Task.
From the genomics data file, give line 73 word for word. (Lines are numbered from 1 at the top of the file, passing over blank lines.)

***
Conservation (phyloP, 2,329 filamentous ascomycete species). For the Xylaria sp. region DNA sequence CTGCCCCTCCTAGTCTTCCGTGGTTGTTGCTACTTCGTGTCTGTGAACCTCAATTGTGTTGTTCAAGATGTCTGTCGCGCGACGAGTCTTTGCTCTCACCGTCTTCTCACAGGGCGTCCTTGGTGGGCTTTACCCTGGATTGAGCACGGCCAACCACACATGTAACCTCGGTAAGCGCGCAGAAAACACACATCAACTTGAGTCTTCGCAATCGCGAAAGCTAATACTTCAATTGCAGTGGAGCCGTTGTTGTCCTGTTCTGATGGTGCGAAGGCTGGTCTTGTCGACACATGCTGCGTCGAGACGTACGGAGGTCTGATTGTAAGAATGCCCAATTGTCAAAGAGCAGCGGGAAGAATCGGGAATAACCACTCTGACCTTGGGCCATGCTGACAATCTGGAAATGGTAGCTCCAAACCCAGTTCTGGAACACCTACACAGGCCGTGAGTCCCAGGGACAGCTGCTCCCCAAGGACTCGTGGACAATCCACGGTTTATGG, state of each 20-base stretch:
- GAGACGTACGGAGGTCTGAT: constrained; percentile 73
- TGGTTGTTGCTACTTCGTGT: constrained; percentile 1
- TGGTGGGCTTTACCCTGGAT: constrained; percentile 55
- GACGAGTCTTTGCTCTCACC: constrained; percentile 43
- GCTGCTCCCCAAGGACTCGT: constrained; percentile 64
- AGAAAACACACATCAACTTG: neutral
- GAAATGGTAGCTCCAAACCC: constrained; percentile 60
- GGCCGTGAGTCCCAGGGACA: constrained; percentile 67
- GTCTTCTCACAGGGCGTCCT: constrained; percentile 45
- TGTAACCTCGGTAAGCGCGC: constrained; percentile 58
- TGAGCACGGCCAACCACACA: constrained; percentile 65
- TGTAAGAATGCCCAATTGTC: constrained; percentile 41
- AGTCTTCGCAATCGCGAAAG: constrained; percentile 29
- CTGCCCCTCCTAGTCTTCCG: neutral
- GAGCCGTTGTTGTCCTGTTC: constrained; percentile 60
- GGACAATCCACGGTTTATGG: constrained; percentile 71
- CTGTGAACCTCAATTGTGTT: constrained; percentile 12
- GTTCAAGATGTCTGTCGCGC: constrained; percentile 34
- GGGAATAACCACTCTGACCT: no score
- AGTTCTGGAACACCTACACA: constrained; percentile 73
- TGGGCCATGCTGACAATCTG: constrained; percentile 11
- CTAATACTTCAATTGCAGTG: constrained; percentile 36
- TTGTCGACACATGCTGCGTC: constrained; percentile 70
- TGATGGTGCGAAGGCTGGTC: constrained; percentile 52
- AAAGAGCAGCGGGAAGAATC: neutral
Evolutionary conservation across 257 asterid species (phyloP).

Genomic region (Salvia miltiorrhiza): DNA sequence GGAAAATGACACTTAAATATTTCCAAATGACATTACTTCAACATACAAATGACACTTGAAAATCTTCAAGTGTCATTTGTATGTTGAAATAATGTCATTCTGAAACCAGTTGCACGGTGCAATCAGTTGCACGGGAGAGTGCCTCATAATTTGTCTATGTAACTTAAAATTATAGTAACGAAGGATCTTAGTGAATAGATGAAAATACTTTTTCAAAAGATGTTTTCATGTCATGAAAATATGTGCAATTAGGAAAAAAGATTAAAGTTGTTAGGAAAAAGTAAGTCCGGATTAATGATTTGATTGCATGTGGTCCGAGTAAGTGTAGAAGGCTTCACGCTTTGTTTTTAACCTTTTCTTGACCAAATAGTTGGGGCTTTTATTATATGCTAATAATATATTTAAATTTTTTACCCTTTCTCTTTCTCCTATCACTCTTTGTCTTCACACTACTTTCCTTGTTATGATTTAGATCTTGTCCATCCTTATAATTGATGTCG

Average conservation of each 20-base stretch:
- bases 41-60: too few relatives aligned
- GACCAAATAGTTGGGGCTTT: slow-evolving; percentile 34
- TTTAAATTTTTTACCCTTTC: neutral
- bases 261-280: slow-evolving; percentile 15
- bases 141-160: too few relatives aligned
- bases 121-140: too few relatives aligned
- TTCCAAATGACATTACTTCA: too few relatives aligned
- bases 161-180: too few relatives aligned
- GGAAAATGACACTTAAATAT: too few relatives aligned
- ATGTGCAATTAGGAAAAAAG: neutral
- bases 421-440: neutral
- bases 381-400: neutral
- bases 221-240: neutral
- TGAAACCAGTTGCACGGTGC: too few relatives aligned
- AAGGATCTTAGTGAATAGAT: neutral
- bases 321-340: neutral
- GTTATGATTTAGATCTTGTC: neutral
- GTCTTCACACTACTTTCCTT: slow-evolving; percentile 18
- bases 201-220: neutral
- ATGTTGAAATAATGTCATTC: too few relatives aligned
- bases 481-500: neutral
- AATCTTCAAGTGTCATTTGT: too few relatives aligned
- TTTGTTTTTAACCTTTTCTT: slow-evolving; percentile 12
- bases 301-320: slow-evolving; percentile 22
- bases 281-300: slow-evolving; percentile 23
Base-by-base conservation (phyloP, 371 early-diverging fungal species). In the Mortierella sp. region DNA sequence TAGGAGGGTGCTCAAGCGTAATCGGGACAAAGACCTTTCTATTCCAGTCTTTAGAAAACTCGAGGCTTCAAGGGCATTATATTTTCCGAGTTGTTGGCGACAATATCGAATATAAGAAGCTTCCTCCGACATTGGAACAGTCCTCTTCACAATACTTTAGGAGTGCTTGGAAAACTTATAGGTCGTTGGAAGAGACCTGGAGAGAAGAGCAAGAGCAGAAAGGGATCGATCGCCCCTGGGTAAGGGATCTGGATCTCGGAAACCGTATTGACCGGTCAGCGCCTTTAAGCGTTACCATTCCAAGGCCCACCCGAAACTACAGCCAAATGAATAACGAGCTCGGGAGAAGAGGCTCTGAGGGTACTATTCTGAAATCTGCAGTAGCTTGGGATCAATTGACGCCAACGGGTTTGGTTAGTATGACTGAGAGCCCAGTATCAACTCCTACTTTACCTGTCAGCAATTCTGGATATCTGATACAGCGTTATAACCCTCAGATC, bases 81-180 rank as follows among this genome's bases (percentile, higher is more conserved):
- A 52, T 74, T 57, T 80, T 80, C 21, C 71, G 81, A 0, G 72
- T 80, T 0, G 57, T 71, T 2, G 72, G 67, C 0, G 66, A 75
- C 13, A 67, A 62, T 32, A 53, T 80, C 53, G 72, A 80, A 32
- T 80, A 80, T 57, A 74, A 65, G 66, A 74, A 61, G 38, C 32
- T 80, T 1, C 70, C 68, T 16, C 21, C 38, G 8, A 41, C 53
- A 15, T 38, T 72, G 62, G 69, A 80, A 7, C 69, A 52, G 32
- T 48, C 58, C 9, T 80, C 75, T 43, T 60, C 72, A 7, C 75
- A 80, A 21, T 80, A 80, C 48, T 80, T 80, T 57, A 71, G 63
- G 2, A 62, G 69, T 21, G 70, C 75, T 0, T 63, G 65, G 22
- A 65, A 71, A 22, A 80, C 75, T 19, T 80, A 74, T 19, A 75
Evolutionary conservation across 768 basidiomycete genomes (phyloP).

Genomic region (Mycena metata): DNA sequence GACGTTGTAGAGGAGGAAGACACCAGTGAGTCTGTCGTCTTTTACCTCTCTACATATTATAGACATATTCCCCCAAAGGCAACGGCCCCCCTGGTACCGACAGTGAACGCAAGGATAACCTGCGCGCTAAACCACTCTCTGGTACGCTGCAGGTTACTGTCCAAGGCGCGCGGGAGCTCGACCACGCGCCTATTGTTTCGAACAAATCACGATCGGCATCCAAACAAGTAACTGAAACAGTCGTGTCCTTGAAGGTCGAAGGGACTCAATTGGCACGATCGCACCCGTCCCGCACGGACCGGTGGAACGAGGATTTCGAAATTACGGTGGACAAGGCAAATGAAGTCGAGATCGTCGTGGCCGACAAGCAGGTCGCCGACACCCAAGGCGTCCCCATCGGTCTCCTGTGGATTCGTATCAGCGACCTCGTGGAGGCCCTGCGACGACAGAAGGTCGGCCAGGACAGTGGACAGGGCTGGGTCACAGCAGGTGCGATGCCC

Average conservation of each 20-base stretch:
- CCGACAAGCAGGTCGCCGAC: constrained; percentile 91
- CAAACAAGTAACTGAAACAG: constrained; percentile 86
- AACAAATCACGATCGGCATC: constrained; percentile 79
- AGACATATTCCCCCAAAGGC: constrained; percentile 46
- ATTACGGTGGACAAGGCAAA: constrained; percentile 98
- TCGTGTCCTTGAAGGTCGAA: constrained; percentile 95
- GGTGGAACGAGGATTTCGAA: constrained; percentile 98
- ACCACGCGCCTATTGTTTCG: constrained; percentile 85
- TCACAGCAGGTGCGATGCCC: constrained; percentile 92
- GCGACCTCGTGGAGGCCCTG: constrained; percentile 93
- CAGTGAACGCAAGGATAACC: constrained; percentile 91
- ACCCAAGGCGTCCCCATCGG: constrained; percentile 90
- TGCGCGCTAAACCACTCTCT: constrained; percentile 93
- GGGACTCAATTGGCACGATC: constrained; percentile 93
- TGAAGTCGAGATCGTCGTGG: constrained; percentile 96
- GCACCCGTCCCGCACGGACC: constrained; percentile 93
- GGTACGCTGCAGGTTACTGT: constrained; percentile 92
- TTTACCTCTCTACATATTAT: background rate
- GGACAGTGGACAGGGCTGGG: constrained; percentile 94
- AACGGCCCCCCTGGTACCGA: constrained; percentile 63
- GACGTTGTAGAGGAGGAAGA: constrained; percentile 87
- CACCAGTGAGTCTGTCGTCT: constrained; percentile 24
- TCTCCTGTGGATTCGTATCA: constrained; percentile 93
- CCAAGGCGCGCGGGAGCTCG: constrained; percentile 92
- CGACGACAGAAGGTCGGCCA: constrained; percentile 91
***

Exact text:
- ATTACGGTGGACAAGGCAAA: constrained; percentile 98